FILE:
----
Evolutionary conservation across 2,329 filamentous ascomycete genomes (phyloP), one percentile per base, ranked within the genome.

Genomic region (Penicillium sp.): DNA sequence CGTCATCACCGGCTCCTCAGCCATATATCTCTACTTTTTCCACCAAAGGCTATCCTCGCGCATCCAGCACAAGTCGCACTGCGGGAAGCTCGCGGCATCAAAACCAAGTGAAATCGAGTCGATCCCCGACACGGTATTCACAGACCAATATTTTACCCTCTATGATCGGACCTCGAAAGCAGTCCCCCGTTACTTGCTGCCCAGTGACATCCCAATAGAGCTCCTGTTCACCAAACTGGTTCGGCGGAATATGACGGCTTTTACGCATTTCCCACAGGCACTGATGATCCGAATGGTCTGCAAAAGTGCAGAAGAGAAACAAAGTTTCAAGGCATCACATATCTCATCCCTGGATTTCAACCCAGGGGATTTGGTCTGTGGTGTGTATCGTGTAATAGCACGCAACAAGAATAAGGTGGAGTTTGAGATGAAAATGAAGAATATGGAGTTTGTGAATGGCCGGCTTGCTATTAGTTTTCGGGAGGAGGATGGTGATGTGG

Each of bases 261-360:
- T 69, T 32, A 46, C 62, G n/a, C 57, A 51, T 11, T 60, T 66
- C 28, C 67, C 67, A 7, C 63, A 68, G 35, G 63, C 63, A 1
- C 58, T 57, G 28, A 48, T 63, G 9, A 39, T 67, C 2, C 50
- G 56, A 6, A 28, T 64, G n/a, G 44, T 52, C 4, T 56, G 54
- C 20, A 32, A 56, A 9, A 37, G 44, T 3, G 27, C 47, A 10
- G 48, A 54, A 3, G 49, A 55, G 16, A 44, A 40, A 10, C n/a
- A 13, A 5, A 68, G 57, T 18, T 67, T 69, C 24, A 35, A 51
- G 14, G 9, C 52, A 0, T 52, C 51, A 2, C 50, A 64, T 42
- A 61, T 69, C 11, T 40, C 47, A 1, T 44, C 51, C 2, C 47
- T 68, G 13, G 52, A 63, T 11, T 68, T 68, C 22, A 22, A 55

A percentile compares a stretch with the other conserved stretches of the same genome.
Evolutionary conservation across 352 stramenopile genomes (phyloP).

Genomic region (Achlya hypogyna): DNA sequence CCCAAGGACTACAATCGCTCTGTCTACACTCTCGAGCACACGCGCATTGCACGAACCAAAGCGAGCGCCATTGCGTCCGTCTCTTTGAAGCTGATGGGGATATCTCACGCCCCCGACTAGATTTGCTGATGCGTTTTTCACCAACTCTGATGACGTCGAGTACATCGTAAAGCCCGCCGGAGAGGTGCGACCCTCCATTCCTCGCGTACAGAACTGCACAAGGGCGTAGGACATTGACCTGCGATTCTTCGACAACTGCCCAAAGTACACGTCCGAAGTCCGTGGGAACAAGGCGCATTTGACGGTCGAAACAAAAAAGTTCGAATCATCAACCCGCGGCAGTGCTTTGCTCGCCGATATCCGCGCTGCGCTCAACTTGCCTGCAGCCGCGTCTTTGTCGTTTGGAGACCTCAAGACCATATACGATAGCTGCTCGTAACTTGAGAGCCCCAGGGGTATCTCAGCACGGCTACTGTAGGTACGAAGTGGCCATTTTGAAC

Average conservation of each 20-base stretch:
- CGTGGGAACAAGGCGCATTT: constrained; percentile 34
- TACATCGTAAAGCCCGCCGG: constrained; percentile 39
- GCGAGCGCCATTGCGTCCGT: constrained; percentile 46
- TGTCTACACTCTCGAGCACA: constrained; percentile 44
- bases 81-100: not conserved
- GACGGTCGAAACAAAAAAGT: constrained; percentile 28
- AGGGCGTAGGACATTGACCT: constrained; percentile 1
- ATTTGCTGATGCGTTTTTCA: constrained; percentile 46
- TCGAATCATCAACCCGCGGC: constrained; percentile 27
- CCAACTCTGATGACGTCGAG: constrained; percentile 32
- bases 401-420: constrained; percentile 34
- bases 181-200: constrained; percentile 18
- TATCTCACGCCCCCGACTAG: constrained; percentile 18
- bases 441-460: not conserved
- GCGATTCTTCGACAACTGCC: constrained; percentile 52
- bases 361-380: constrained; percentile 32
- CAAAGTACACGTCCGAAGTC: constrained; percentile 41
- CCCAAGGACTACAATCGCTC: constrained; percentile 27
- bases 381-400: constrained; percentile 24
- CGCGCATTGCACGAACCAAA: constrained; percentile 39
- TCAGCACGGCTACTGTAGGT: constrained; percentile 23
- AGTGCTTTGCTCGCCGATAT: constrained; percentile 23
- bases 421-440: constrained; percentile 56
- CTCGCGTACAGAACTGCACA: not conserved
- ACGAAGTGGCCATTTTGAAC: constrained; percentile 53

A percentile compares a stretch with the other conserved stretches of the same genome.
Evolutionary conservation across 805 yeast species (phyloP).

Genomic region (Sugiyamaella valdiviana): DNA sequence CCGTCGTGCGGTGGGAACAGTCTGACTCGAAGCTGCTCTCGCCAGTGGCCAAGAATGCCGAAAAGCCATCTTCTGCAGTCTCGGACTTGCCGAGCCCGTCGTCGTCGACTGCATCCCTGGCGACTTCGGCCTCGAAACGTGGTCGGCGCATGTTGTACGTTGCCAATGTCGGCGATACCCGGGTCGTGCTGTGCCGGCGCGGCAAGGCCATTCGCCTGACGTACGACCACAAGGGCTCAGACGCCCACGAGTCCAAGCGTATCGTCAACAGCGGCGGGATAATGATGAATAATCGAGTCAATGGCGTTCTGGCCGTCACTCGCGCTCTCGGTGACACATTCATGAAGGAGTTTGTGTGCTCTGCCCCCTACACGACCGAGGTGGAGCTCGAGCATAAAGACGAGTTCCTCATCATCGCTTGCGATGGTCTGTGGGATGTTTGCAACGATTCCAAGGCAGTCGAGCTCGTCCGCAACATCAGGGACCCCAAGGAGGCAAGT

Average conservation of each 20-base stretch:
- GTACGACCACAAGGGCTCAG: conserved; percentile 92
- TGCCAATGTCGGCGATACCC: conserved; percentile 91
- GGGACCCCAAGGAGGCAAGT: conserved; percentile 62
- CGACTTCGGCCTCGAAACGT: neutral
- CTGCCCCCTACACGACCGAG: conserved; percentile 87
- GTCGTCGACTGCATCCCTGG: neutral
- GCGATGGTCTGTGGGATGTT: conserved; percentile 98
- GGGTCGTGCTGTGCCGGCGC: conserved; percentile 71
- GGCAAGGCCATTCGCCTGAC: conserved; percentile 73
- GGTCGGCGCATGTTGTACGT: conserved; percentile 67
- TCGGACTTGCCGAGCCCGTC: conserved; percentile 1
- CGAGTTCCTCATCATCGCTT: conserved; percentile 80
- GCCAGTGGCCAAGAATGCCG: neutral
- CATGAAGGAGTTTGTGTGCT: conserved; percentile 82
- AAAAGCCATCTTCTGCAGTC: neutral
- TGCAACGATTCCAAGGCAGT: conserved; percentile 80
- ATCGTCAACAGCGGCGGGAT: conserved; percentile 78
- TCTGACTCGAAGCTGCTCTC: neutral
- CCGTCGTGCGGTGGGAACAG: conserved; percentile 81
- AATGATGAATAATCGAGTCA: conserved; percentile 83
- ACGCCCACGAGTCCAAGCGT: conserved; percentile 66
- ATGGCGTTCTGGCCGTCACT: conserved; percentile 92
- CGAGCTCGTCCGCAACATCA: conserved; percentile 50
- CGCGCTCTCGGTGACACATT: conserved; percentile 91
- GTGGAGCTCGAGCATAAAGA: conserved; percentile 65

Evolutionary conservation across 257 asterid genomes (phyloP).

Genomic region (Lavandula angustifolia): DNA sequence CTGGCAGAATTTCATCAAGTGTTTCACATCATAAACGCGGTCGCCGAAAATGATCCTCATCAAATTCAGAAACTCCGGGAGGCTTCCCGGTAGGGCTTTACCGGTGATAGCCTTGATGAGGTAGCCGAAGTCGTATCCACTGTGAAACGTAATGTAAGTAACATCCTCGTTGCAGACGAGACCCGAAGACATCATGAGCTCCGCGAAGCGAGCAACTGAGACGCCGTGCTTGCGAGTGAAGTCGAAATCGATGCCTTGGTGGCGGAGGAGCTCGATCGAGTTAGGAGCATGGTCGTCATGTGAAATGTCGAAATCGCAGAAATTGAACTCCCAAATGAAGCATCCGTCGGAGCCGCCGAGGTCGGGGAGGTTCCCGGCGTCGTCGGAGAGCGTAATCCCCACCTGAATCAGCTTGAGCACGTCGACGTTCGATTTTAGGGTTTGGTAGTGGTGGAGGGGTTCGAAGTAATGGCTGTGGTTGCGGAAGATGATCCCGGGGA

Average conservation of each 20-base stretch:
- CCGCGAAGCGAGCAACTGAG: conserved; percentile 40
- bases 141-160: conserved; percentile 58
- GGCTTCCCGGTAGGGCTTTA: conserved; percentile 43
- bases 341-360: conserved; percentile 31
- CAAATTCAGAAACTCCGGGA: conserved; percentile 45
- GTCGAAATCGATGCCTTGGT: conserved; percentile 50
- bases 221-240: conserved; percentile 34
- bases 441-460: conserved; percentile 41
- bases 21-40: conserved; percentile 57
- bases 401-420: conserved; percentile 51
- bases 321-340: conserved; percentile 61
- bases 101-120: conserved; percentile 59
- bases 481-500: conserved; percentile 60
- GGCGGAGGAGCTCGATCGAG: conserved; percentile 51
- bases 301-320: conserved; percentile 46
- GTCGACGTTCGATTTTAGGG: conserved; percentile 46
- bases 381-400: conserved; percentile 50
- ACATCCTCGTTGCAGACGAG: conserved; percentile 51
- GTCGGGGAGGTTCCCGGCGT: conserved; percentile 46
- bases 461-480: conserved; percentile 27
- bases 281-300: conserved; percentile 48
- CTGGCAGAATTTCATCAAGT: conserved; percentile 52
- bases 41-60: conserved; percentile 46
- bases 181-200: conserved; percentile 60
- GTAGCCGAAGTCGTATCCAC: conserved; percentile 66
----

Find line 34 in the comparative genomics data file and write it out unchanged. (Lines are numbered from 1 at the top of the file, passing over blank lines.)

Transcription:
- CAAAGTACACGTCCGAAGTC: constrained; percentile 41